Interview with Philosophy Department's Outstanding Senior: MaryKate Brueck
Jennifer Parks: Congratulations on your admission to the doctorate program in philosophy at Georgetown University! We are all really proud of you. Tell us about where you applied for graduate school, the schools where you were accepted, and how you made your choice concerning where to go.
MaryKate Brueck: When applying to grad school, I focused my applications to schools that I knew had the resources to support my interests, both in faculty and institutional support. For me, this meant finding a school that could help me advance my interests in bioethics. The programs I found to be most fitting were Michigan State University, St Louis University, Georgetown, and Emory. Of the four, I was accepted to MSU, SLU, and Georgetown. Though the funding decisions were initially different, when funding for Georgetown came through it was a no brainer. The school had everything I wanted, from incredible faculty to an established center for ethics to additional opportunities provided by the proximity to government organizations. Plus, I can’t wait to be in DC!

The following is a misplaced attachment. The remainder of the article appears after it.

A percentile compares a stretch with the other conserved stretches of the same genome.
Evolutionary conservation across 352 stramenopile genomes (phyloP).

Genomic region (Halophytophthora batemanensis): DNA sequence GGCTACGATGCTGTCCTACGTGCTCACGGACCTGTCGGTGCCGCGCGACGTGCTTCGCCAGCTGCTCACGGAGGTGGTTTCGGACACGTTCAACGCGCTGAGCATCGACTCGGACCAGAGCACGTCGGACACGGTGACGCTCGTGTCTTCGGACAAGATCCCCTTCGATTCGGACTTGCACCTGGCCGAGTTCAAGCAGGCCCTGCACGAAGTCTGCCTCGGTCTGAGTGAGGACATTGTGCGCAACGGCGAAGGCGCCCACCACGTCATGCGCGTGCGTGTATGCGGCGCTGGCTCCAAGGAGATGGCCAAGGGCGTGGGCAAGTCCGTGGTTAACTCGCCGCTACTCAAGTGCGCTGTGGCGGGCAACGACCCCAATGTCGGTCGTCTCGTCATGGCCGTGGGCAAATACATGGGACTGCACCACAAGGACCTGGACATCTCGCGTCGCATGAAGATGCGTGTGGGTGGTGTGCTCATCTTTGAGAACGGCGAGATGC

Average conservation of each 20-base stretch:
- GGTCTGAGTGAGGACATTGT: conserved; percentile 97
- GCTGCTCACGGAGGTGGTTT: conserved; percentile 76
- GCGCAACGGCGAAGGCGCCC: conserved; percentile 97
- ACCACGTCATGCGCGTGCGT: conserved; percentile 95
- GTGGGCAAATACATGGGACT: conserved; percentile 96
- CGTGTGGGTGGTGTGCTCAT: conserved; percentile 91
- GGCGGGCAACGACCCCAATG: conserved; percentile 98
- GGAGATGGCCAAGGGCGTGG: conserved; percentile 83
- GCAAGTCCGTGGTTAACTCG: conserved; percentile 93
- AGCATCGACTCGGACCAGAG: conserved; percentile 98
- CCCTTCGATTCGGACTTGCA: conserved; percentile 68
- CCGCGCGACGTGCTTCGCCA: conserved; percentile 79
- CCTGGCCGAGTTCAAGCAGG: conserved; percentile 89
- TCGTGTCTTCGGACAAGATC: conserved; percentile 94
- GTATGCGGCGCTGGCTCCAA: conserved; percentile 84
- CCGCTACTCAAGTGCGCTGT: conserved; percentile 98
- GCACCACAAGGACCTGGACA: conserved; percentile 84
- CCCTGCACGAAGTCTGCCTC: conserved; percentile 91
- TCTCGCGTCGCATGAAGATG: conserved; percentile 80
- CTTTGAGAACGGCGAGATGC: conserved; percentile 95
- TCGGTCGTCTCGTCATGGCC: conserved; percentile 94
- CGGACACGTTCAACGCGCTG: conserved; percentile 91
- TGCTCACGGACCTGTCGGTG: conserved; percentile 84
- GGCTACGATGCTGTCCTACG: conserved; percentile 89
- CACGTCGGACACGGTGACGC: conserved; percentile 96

JP: What made you decide to pursue a degree in philosophy? What has been your area(s) of specialization? Why did you choose those areas?
MKB: Initially, I chose philosophy as a major in order to develop the skills necessary for law school, using it more as a tool for future goals rather than pursuing it for its own sake. However, I was very quickly hooked. Through participation on the Ethics and Bioethics bowl teams, as well as in coursework, I began to value the art of philosophical debate, enthralled by the discussions we had as a team and in class. I have always been particularly interested in Bioethics, both medical and environmental. I appreciate engaged philosophy that aims to respond to the problems of here and now.
JP: What advice would you have for students thinking about doing a major or minor in philosophy? How do you think your major in philosophy advanced your academic skills?
MKB:Go for it! Whether you are choosing to pursue philosophy as supplementary study or philosophy for its own sake, the discipline will help you develop skills for success. Doing philosophy well is a difficult task, one that requires both critical and creative thinking. You have to learn to be, as many professors remind me, both precise and concise in order to develop and deliver your arguments effectively. The skills you learn can translate into any field, as the ability to think through complex problems is a need in any career.